Barbaro progress pleases surgeon

Horse's broken leg healing well

life still in jeopardy

August 25, 2006|By Sandra McKee | Sandra McKee,SUN REPORTER

Barbaro surgeon `thrilled' with progress since July Dr. Dean Richardson continues to stress that Kentucky Derby winner Barbaro has a long, long race to run before he reaches the finish line, but yesterday the surgeon allowed some joy to enter his voice.

"His progress since early July when he floundered so badly, well, there is no doubt I'm happy. I'm thrilled with how well he has progressed," Richardson said in a phone interview with The Sun.

Richardson, chief of surgery at the University of Pennsylvania's New Bolton Center in Kennett Square, Pa., has spent every day with the thoroughbred since he shattered his right rear leg in the May 20 Preakness.

The broken leg has healed well, but Barbaro's life remains in jeopardy because of the complication of a severe case of laminitis in his left rear foot, which required removing 80 percent of his left hoof wall.

Once the laminitis appeared, doctors estimated it could take up to six months before they would know whether Barbaro could regrow enough hoof for him to stand on. The horse has to be able to bear weight on all four feet to survive.

Yesterday, Richardson extended the time period.

"It could be six months or a year," he said. "We're in no hurry. As long as he's happy, there is no huge rush, and it could be up to a year - or with setbacks, it could be longer.

"It's very different horse to horse, and we're not going to know until we give it time. No one is setting an arbitrary growth rate. We're just letting him heal as fast or as slow as he can."

Asked about the prospect of a prosthetic hoof, Richardson said there is no such thing that would work for Barbaro.

"Sometimes hooves are rebuilt," he said. "But to do that, there has to be a partial hoof wall there. There has to be something to build on. In his case, 80 percent of the hoof wall was removed, and what people don't understand is that that means all that remains is soft tissue covering a bone."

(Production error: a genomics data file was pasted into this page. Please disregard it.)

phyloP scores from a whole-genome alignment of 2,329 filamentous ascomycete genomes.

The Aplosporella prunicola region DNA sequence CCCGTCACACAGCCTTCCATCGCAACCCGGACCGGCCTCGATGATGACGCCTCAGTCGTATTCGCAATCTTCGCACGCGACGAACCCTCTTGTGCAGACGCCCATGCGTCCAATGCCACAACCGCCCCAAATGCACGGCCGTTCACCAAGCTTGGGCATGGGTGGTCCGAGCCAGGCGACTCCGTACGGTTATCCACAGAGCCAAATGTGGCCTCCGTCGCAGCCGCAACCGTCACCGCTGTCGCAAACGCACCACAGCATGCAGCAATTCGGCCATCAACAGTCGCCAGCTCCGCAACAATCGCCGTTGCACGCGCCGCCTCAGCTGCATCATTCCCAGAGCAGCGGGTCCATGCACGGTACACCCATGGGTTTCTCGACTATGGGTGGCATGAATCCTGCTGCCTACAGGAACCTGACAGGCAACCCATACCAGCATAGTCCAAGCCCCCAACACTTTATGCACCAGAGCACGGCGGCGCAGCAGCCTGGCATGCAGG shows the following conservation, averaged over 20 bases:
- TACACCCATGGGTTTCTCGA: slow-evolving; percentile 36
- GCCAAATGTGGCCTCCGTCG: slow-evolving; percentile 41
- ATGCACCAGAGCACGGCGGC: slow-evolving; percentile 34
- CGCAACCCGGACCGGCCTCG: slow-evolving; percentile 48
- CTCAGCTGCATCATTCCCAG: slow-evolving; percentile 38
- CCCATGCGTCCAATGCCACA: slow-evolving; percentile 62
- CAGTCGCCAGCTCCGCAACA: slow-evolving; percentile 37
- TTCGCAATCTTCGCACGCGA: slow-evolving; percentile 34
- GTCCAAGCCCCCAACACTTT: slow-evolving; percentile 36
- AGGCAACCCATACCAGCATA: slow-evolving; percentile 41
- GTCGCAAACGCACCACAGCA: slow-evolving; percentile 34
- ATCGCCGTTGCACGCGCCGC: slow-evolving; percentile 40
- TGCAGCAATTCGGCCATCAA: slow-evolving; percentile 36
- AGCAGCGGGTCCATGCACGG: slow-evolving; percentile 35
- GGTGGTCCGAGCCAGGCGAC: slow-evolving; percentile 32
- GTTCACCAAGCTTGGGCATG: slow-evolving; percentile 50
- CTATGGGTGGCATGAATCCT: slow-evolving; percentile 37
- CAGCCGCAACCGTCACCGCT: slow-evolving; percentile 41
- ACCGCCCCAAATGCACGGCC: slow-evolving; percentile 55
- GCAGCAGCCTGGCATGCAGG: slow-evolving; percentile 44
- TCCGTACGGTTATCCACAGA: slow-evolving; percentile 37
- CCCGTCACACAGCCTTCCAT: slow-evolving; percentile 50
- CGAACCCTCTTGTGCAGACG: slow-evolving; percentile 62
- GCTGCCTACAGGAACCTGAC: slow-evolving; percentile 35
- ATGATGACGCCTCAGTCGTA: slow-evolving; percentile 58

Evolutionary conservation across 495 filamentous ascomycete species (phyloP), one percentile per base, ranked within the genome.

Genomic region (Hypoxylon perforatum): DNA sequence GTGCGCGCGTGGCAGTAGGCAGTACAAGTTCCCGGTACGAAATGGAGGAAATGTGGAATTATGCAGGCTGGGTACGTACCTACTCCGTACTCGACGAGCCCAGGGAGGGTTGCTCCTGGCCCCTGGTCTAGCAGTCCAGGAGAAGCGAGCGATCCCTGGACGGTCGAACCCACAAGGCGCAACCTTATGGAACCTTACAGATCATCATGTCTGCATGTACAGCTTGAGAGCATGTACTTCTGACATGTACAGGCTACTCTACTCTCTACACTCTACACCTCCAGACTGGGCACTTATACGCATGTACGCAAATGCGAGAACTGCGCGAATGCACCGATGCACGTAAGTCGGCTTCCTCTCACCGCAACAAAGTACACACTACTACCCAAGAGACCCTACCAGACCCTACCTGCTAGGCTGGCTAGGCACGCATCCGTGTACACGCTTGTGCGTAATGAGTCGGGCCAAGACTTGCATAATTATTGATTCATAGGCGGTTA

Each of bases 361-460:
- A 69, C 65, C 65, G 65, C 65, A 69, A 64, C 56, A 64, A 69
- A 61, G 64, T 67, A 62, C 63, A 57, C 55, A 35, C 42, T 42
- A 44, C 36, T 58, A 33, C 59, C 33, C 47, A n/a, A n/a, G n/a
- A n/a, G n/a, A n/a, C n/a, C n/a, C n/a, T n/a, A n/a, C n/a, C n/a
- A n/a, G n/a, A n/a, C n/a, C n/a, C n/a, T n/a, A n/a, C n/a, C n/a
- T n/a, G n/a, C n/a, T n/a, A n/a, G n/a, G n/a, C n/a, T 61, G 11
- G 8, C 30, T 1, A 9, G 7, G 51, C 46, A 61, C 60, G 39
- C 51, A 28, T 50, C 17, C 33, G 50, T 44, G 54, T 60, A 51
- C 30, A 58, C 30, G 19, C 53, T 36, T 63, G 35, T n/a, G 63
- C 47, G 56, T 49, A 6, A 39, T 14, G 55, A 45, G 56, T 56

Richardson said Barbaro's hoof has grown about 1 centimeter since the hoof wall was removed in early July and his broken right leg has healed well enough that without the left-foot laminitis, he would be out of the cast.

"But his right leg isn't healed to where I feel absolutely comfortable having him out of the cast, because he needs to protect his left foot," Richardson said. "Normally, he'd use the left hoof to protect his right. But in this case, he has to use the right to protect the left. So, we're giving him more time in the cast to manage him safely."

Richardson said the left foot bandage will continue to be changed daily, and he plans to keep the current cast on the right leg for the next couple of weeks because the horse appears to be comfortable. But he said that could change any day the horse appears uncomfortable.

Barbaro's pain medication has been cut back to what amounts to about "a couple aspirin a day" in human terms, and he continues to be able to go outside daily for about a half-hour of controlled grazing.

Since being allowed out for the first time two weeks ago, Barbaro has put on a little weight and has mentally brightened.

"I don't want people to think that it is because he's going outside that he has been doing better," Richardson said. "It's because he was doing better that he has been allowed to go outside.

"He had reached a point where it was easy for him to walk around. He's gaining weight, happy and walking on both feet. But his mental attitude is better, which you'd expect, and his strength is a little better because he's getting some exercise - just like a human patient would improve by being able to get out of a hospital bed and walk around."

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